Lynn Bowden

NFL Draft recruiting
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Exactly half of the players selected in first two rounds of NFL draft were four-star recruits; nearly 70% were four- and five-stars


As the current NFL draft continues to show, recruiting rankings don’t mean everything. But they do mean a lot. Especially when it comes to the first two rounds.

In the first two rounds, a total of the 64 players found themselves their first professional football homes.  And, of those more than five dozen players selected, exactly half of them (32) were four-star signees* coming out of high school.  On top of that, another 11 were five-star prospects when they signed with their respective schools.

Of the first 20 players picked, 16 of them were either four-star (11) or five-star (five) signees.  The No. 1 overall pick, LSU quarterback Joe Burrow, was a four-star coming into Ohio State.  His former five-star teammate, OSU defensive end Chase Young, was selected No. 2 overall.

As the No. 6 pick in the first round, Oregon quarterback Justin Herbert was the highest-drafted three-star.  Offensive lineman Robert Hunt out of Louisiana was drafted with the seventh pick of the second round, making him the highest-drafted two-star.  And the highest-drafted zero-star?  Div. II Lenoir-Rhyne safety Kyle Dugger, who was selected two picks before Hunt.

All told, 46 of the 106 players (43.4 percent) selected in the first three rounds of the 2020 NFL Draft were four-stars in the recruiting rankings.  The next highest percentage was three-stars at 34.9 percent (37 out of 106).

After 11 in the first two rounds, just one five-star, Arkansas defensive tackle McTelvin Agim, was taken in the third round.

(*According to the composite.)

1. LSU quarterback Joe Burrow: four-star
2. Ohio State defensive end Chase Young: five-star
3. Ohio State cornerback Jeff Okudah: five-star
4. Georgia offensive tackle Andrew Thomas: four-star
5. Alabama quarterback Tua Tagovailoa: five-star
6. Oregon quarterback Justin Herbert: three-star
7. Auburn defensive tackle Derrick Brown: five-star
8. Clemson linebacker Isaiah Simmons: three-star
9. Florida cornerback CJ Henderson: four-star
10: Alabama offensive tackle Jedrick Wills: four-star
11: Louisville offensive tackle Mekhi Becton: three-star
12. Alabama wide receiver Henry Ruggs III: four-star
13: Iowa offensive tackle Tristan Wirfs: four-star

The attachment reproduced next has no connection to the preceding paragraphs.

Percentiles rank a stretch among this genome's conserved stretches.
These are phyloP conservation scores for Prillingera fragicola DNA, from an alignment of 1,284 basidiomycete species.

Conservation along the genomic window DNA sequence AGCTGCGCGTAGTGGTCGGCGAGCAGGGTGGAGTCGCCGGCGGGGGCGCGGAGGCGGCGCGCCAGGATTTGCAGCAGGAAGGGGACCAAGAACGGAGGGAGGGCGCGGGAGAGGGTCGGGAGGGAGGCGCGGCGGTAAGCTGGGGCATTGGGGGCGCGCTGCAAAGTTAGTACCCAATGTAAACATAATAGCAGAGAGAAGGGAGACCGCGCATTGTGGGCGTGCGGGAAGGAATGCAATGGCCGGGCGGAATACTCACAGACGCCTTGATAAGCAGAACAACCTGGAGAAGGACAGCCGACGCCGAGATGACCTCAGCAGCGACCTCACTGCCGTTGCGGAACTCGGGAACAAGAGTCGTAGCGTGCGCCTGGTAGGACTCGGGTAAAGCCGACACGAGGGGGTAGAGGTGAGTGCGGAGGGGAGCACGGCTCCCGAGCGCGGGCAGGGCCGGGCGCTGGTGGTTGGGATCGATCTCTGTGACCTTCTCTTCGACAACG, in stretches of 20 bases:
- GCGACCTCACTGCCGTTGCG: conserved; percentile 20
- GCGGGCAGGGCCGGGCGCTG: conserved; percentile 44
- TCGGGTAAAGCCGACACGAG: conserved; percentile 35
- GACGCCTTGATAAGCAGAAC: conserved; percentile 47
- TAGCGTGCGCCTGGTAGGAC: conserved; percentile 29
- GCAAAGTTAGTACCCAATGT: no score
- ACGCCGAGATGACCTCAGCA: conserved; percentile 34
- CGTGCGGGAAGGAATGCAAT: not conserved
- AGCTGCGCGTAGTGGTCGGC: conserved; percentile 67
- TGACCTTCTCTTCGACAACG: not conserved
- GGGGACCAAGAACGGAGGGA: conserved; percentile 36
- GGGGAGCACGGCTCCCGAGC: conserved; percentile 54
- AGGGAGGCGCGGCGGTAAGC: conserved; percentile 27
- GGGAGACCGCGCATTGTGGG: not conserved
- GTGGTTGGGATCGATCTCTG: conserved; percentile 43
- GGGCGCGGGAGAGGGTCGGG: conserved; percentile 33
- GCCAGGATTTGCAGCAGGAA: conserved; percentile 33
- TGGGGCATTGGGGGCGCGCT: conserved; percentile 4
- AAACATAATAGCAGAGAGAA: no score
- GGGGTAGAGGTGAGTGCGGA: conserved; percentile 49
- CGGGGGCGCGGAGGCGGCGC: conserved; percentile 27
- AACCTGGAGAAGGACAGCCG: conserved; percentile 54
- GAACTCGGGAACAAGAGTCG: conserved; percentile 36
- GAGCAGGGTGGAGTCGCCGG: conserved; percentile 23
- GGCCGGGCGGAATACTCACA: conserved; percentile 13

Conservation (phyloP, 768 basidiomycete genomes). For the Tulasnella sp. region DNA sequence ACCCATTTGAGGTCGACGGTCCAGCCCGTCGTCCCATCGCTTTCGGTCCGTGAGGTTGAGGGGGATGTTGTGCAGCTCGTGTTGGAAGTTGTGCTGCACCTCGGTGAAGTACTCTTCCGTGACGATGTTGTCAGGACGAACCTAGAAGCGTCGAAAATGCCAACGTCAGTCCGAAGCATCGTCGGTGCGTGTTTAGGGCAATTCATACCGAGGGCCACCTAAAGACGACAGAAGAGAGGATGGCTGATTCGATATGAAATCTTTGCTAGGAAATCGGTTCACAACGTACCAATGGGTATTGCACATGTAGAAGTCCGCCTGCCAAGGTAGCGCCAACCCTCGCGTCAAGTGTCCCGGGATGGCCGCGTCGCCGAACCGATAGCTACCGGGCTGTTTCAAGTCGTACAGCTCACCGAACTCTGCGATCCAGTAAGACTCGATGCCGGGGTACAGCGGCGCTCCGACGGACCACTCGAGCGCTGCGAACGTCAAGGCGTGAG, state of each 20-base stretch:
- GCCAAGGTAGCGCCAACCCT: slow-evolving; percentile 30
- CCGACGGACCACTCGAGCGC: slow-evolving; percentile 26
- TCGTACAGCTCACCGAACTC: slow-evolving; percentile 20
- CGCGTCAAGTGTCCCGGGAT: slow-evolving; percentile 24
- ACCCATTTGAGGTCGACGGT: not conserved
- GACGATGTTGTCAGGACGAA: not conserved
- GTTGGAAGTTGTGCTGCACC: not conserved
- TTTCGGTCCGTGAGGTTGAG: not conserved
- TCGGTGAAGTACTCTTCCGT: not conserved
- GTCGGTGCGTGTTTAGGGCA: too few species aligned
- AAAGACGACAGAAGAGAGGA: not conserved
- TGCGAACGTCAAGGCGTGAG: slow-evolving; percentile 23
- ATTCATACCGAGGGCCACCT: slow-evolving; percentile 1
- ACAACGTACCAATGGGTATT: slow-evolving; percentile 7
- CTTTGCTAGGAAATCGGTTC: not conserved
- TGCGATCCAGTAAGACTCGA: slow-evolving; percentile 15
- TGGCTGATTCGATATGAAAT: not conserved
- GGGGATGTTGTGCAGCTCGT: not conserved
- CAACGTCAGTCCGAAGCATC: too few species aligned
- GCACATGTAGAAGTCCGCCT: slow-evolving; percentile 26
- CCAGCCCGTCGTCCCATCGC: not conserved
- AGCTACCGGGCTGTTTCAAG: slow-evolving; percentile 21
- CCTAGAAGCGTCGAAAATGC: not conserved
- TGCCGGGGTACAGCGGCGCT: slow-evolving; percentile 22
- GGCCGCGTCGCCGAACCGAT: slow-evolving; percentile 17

14. South Carolina defensive tackle Javon Kinlaw: four-star
15. Alabama wide receiver Jerry Jeudy: five-star
16. Clemson cornerback A.J. Terrell: four-star
17. Oklahoma wide receiver CeeDee Lamb: four-star
18. USC offensive tackle Austin Jackson: four-star
19. Ohio State cornerback Damon Arnette: three-star
20. LSU defensive end K'Lavon Chaisson: four-star
21. TCU wide receiver Jalen Reagor: four-star
22. LSU wide receiver Justin Jefferson: three-star
23: Oklahoma linebacker Kenneth Murray: three-star
24: Michigan center Cesar Ruiz: four-star
25: Arizona State wide receiver Brandon Aiyuk: three-star
26: Utah State quarterback Jordan Love: three-star
27: Texas Tech linebacker Jordyn Brooks: three-star
28: LSU linebacker Patrick Queen: four-star
29: Georgia offensive tackle Isaiah Wilson: five-star
30: Auburn cornerback Noah Igbinoghene: four-star
31: TCU cornerback Jeff Gladney: three-star
32: LSU running back Clyde Edwards-Helaire: three-star

Five-star: 6
Four-star: 15
Three-star: 11
Two-star: 0
Zero-star: 0

33. Clemson wide receiver Tee Higgins: five-star
34. USC wide receiver Michael Pittman Jr.: four-star
35. Georgia running back D'Andre Swift: five-star
36: Alabama safety Xavier McKinney: four-star
37: Lenoir-Rhyne safety Kyle Dugger: zero-star
38: Penn State defensive end Yetur Gross-Matos: four-star
39. Louisiana guard Robert Hunt: two-star
40: TCU defensive tackle Ross Blacklock: four-star
41: Wisconsin running back Jonathan Taylor: three-star
42: Colorado wide receiver Laviska Shenault: three-star
43: Notre Dame tight end Cole Kmet: four-star
44: LSU safety Grant Delpit: four-star
45. Minnesota safety Antoine Winfield Jr.: three-star
46. Penn State wide receiver KJ Hamler: four-star
47. Auburn defensive tackle Marlon Davidson: four-star
48. Tennessee defensive end Darrell Taylor: four-star
49. Notre Dame wide receiver Chase Claypool: four-star
50. Utah defensive back Jaylon Johnson: four-star
51. Alabama cornerback Trevon Diggs: four-star
52. Florida State running back Cam Akers: five-star
53. Oklahoma quarterback Jalen Hurts: four-star
54. Iowa defensive end AJ Epenesa: five-star
55. Ohio State running back J.K. Dobbins: four-star
56. Alabama defensive tackle Raekwon Davis: four-star
57. Florida wide receiver Van Jefferson: four-star
58. Boise State offensive tackle Ezra Cleveland: three-star
59. Baylor wide receiver Denzel Mims: three-star
60. Michigan linebacker Josh Uche: three-star
61. LSU defensive back Kristian Fulton: five-star
62. Boston College running back AJ Dillon: three-star
63. Mississippi State linebacker Willie Gay Jr.: four-star